“Sure I can pick one up” I replied. I hung up the phone and then thought to myself; why the hell does someone in the Yukon need a crab trap?
What a week I thought as I loaded the last things in my truck that Friday morning, Monday I was told to take a hike, Tuesday shook off a hangover and made some calls, Friday I had a job, and one stainless steel crab trap and heading north.
As I drove the bitterness of that week faded with every mile, I thought about my career and what I wanted to do. Perhaps it was because I just took flying for granted, I didn’t have any aspiration to fly for an airline, I wanted to really fly and have adventure. Looking back now this was the best thing to ever happen to me, I was about to find exactly what I was seeking, the Yukon was calling.
When I arrived after a two day marathon of 18 hour per day driving and sleeping in the back of my truck, I had made the 2500 KM drive.
In desperate need of a shower and a good nights rest I drove into Haines Junction Monday morning. I looked around at the stunning snow covered mountains, the expansive valley to the north and Paint Mountain keeping a watchful eye just to the west. I was immediately struck with a sense that I had been here before, it felt almost like home. If you haven’t been to the Yukon, go, maybe it’s the rugged beauty of the place or the vast expanses of untouched wilderness that appealed to me but whatever it is I loved it.
I got out of my truck and stretched my legs and breathed in the fresh air and looked around. Not a soul was around, it was eerily quiet. That time of year the Alaska highway is just locals and trucks taking supplies north to Alaska, one could hear any vehicle from a mile off. I enjoyed the quiet as I walked out to the planes sitting on the ramp and quickly inspected them like a general eyeing his soldiers. Some movement caught my eye on the far side of the runway a bear was sauntering down the side of the runway, he didn’t seem to care I was there or even take note.
I heard a truck coming up the airport road it was gold Chevrolet truck with a sticker that said Sifton Air on the side. I walked over and greeted the driver. “You must be Eric, good to meet you” I liked him immediately no BS very casual and welcoming. He showed me around, I hadn’t been in town more than half an hour and he said “well you’re here, lets go see if you can fly”.
I thought to myself “jesus, c’mon man I’m bagged I just drove 2500 km in two days sleeping in the back of my truck eating gross food and you want me to fly a plane I have never seen before? what the hell is a Cessna 205 anyway”
“Sounds great, lets go” I heard myself say. I hopped in took a look around the cockpit and managed to stick the key in the right place, she fired up on the first attempt. A short run up later and we were heading down the runway. As we climbed out through about 500 feet he grabbed the throttle and pulled it closed. I snapped it back around 180 degrees and brought her back in and greased it on. He must have thought it was a fluke. He then said “lets make it a touch and go” back in the air we went, same drill same outcome. He then asked me to keep it under 500 feet and pointed to a lake on a map and said I need to go there.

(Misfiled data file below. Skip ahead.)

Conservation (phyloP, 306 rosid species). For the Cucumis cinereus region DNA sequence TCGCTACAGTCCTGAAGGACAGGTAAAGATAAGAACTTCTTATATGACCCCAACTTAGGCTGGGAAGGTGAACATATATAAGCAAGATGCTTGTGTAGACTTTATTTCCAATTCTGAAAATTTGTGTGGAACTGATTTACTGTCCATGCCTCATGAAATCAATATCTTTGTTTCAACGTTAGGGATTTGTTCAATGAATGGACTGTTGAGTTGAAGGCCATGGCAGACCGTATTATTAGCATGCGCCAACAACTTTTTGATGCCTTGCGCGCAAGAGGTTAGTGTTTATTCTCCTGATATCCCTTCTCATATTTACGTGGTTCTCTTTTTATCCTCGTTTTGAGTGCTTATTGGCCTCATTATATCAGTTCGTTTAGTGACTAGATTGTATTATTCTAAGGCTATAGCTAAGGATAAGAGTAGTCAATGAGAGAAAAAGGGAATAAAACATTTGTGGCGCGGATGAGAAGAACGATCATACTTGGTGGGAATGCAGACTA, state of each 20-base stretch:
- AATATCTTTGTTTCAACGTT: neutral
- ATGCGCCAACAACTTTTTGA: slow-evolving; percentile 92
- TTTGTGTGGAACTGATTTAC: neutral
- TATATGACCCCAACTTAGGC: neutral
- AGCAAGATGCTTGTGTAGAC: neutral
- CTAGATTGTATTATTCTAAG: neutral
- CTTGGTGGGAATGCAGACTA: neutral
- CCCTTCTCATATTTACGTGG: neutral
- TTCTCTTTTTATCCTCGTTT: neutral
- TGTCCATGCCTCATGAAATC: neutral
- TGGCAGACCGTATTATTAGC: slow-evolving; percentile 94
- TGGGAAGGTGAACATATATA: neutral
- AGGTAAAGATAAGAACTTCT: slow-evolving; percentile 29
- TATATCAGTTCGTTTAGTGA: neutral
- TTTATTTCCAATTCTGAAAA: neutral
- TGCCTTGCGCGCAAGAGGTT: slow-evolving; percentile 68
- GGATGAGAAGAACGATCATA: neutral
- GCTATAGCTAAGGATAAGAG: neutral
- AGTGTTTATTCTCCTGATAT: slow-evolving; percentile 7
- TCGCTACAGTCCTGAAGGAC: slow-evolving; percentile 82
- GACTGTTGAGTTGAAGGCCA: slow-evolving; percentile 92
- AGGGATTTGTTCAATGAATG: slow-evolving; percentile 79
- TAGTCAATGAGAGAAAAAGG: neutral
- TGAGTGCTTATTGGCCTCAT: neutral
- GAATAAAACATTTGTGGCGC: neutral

Exhausted and a little cranky I fumbled the map around but managed to get my bearings quickly and headed to the lake, satisfied he said “lets follow the Alaska highway back”, just as I was settled in figuring mission accomplished his hand shot up and yanked back the throttle saying “its your lucky day we are over the one road for hundreds of miles make me proud!” Piece of cake, Ill line up on it and take her down to 100 feet then go around, closer and closer to the highway we descended, my hand on the throttle ready for his command to go around, any second now, wait I think he actually wants me to land on the highway?
“I have never landed on a highway”, I thought to myself. “Wait am I allowed to land on a highway?” “oh hell yes! this is awesome I’m going to land on a friggen highway!” down we went the trees seemed closer than when driving, touching down right on centre line then he says “well that enough lets get out of here” I advanced the throttle and took off heading back to base.
Shutting down, he looked over and said “well you got the job”
I flew for Eric over the next three season, I thoroughly enjoyed the adventure that job brought and in all honesty it was the best flying I have ever done. Oh and the crab trap was for his boat down in Haines Alaska.
On one of the trips to his boat in Haines he said to me “you know I feel ripped off” ” huh what do you mean?” “Your old boss said you pushed weather scudrunning everywhere and would talk back to him” I paused then replied “Fuck you Eric, hows that?” we laughed and drank a few more beer and fished.
I guess sometimes being labelled a Scudrunner is a good thing, and has a ring to it don’t you think?
By Neil M